The embargo does harm the Cuban economy—after all, that’s the point—but the bankrupt communist system inflicts far more damage, and in any case the decision to break off economic relations was made not by the United States but by Fidel Castro.

“Cuba is ninety miles across the Florida Straits,” said Professor Cuzán, “and was increasingly integrated in the American market for a hundred years. Then Castro severed economic and commercial ties completely and shifted the entire economy toward the Soviet Union. That was insane. Then he tried to forge cultural ties with the Soviet Union and force Cubans to learn Russian. It was a crazy project and it ruined the country.”

Cuba isn’t yoked to Moscow any longer, now that the Soviet Union has ceased to exist, but its economic system is still mostly communist. The government owns all major industries, including what in normal countries are small businesses like restaurants and bars, so the majority of Cubans work for the state. Salaries are capped at twenty dollars a month and supplemented with a ration card.

I asked a Cuban woman what she gets on that card. “Rice, beans, bread, eggs, cooking oil, and two pounds of chicken every couple of months. We used to get soap and detergent, but not anymore.”

Doctor and hospital visits are free, but Cuba never has enough medicine. I had to bring a whole bag full of supplies with me because even the simplest items like Band-Aids and antibiotics aren’t always available. Patients have to bring their own drugs, their own sheets, and even their own iodine—if they can find it—to the hospital with them.

Cuba is constantly short on food too. I was told in October that potatoes won’t be available again until January. That can’t be a result of the embargo. Cuba is a tropical island with excellent soil and a year-round growing season perfectly capable of producing its own potatoes. But the potato shortage is no surprise. I saw shockingly little agriculture in the countryside. Most fields are fallow. Those that still produce food are minuscule. Cows look like leather-wrapped skeletons. We have more and better agriculture in the Eastern Oregon desert, where the soil is poor, where only six inches of rain falls every year, and where the winters are long and shatteringly cold.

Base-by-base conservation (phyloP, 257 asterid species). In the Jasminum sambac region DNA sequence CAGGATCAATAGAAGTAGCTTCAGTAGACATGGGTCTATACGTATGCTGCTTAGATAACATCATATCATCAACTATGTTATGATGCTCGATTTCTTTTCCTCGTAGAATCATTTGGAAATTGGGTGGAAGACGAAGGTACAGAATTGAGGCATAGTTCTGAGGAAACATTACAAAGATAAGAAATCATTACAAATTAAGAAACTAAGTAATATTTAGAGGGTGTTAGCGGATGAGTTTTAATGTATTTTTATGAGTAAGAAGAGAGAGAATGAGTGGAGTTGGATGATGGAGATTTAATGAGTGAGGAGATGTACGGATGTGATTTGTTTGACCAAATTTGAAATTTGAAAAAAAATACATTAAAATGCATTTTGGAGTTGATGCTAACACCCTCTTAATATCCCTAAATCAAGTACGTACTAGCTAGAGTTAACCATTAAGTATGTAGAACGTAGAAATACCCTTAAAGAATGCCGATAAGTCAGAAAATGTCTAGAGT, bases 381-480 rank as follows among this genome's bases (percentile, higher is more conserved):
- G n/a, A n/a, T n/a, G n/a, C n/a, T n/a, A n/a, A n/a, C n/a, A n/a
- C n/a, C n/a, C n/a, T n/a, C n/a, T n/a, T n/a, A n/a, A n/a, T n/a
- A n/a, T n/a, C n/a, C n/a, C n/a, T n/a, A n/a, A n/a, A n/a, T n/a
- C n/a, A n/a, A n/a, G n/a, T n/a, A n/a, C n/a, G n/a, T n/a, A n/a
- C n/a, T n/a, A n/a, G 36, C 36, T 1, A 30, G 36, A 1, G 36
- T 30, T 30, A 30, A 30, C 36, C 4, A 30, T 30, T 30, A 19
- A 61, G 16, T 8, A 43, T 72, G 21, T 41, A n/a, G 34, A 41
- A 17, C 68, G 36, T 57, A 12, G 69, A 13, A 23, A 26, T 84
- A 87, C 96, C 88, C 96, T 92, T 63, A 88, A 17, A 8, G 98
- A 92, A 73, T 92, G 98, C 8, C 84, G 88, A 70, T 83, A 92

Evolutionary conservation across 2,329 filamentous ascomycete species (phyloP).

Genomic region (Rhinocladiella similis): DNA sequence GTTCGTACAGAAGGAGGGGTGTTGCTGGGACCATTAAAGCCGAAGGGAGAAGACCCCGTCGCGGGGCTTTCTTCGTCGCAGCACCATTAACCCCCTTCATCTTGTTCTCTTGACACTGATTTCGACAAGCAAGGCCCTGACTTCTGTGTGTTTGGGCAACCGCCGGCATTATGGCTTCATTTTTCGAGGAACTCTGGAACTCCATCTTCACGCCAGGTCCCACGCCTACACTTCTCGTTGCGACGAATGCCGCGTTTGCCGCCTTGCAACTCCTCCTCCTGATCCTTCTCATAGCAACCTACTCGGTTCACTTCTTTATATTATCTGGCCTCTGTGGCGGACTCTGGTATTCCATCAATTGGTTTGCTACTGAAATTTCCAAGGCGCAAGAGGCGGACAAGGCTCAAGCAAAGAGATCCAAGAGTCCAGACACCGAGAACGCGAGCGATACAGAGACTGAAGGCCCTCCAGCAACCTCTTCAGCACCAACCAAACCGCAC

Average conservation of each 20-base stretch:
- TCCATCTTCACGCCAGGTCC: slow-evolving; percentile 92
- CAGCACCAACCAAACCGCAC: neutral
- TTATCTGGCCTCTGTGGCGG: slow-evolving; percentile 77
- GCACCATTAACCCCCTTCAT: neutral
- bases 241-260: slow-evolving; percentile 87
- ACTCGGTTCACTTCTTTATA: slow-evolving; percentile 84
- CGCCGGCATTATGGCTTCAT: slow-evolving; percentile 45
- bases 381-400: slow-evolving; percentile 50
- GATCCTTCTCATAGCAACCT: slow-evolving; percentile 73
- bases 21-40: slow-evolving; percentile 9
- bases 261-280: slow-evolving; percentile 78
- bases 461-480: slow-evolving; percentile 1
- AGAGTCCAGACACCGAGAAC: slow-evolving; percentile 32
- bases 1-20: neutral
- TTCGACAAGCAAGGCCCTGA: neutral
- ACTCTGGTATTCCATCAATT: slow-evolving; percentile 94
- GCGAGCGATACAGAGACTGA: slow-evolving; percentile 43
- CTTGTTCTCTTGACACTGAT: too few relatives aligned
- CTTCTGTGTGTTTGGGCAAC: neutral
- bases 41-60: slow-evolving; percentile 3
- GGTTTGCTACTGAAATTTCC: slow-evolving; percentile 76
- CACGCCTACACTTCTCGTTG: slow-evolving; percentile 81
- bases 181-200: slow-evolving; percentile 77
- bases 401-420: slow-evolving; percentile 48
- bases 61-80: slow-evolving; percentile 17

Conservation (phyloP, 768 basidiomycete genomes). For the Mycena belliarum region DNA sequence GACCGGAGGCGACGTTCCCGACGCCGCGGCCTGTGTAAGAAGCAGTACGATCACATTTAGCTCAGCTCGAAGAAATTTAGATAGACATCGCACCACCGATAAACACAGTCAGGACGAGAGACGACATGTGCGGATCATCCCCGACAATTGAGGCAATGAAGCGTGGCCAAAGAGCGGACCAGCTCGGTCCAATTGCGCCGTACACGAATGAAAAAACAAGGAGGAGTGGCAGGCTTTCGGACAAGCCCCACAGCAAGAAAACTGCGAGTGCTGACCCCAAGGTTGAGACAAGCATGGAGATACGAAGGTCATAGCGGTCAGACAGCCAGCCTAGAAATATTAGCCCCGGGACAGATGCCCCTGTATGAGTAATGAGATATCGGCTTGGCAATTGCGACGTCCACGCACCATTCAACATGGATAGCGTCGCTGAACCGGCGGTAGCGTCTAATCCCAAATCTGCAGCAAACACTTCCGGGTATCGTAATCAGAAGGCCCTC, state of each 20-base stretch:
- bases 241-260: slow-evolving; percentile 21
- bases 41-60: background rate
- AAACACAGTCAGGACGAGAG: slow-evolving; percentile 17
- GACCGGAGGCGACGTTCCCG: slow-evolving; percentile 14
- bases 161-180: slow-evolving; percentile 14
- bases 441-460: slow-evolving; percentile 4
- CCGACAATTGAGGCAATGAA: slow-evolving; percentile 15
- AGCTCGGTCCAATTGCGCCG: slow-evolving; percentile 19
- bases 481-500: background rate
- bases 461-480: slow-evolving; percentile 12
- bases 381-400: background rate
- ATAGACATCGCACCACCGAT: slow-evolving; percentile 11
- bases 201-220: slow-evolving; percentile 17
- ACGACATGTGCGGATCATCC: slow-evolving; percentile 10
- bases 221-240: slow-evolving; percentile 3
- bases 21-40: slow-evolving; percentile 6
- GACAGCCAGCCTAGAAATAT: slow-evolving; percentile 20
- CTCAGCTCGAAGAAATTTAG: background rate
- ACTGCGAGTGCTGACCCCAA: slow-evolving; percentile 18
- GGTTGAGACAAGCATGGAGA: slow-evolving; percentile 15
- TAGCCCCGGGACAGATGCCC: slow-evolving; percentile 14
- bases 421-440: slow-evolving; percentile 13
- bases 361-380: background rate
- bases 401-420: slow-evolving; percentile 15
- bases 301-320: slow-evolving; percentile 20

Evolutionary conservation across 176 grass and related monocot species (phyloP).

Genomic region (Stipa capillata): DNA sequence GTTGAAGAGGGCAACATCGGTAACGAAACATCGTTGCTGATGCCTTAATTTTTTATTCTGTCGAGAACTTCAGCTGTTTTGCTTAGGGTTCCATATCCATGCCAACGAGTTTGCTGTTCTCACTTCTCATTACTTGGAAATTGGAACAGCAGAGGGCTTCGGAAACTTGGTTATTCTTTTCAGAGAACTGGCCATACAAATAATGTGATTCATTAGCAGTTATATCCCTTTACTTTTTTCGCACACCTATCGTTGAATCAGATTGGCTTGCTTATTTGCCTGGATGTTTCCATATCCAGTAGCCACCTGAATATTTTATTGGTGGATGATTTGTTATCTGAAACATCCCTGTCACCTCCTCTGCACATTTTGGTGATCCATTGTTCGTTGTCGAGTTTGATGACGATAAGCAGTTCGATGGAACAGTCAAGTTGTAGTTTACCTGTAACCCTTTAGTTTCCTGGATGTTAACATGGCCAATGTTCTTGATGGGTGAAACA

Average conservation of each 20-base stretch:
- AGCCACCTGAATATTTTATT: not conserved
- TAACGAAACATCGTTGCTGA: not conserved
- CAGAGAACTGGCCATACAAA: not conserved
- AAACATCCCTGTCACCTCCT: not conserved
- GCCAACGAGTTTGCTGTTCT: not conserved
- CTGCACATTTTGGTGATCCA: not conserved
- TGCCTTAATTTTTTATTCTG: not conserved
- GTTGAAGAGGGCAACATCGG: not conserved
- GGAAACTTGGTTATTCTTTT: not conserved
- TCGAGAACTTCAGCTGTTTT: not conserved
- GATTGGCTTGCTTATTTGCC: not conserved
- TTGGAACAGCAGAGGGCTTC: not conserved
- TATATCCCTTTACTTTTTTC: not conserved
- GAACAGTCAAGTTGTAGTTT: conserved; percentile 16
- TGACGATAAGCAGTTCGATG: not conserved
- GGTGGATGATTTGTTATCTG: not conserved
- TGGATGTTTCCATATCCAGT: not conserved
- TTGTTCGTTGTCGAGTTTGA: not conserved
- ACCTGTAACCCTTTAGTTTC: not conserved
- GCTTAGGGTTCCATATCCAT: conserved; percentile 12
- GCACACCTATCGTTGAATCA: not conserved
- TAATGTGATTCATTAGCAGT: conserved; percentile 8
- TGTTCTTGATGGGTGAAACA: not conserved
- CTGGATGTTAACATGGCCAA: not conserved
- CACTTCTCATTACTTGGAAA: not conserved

I heard no end of horror stories about soap shortages, both before and after I got there. A journalist friend of mine who visits Cuba semi-regularly brings little bars of hotel soap with him and hands them out to his interview subjects.

“They break down in tears when I give them soap,” he told me. “How often does that happen?” I said. “A hundred percent of the time,” he said.

I too brought soap with me to the island—full-size bars from the store, not small ones from hotels—but I didn’t want to make people cry wherever I went, so I left them discreetly for hotel staff, waiters, taxi drivers, and so on. And I tipped everyone as generously as I could since the government refuses to pay them.

None of this economic impoverishment is the result of American policy. The United States is hardly the world’s only soap manufacturer, for instance. Cuba can buy it from Mexico. Or Canada. Or the Dominican Republic. Cuba can make its own soap. It fact, it does make its own soap. The reason the country does not have enough is because the government historically hasn’t cared if the little people can’t wash. Soap is just one item among thousands that is strictly for the elite, for the “haves,” and for those lucky enough to find some in the shops before it runs out.

In a non-communist country where such a basic product is in short supply, somebody would mass-produce it and sell it. Soap-making doesn’t require nuclear physics. You can make it at home. Google “soap recipe” and you’ll see how easy it is. But Cuba is a communist country where private commerce is banned. If you make stuff and sell stuff, you might become “rich” and “bourgeois,” and the authorities will send you to prison.

That’s why Cuba is poor. Lifting the embargo would have little or no effect on such tyrannical imbecility.

Click here to read the rest of the essay.

India’s ‘Annihilator of Enemies’ Takes to the Sea

On Monday, Indian Defense Minister Manohar Parrikar approved sea trials of the INS Arihant, his country’s first indigenously built nuclear-powered submarine. The boat, which first slipped into harbor water in July 2009, is designed to launch ballistic missiles carrying nuclear warheads. “Arihant” means “annihilator of enemies.”

The Indian Navy already operates a nuclear-powered sub. INS Chakra, however, is a Russian Akula-2, leased for 10 years from Moscow and commissioned in April 2012. This “attack” boat, designed primarily to kill other submarines, carries only conventional weapons, most notably torpedoes and cruise missiles.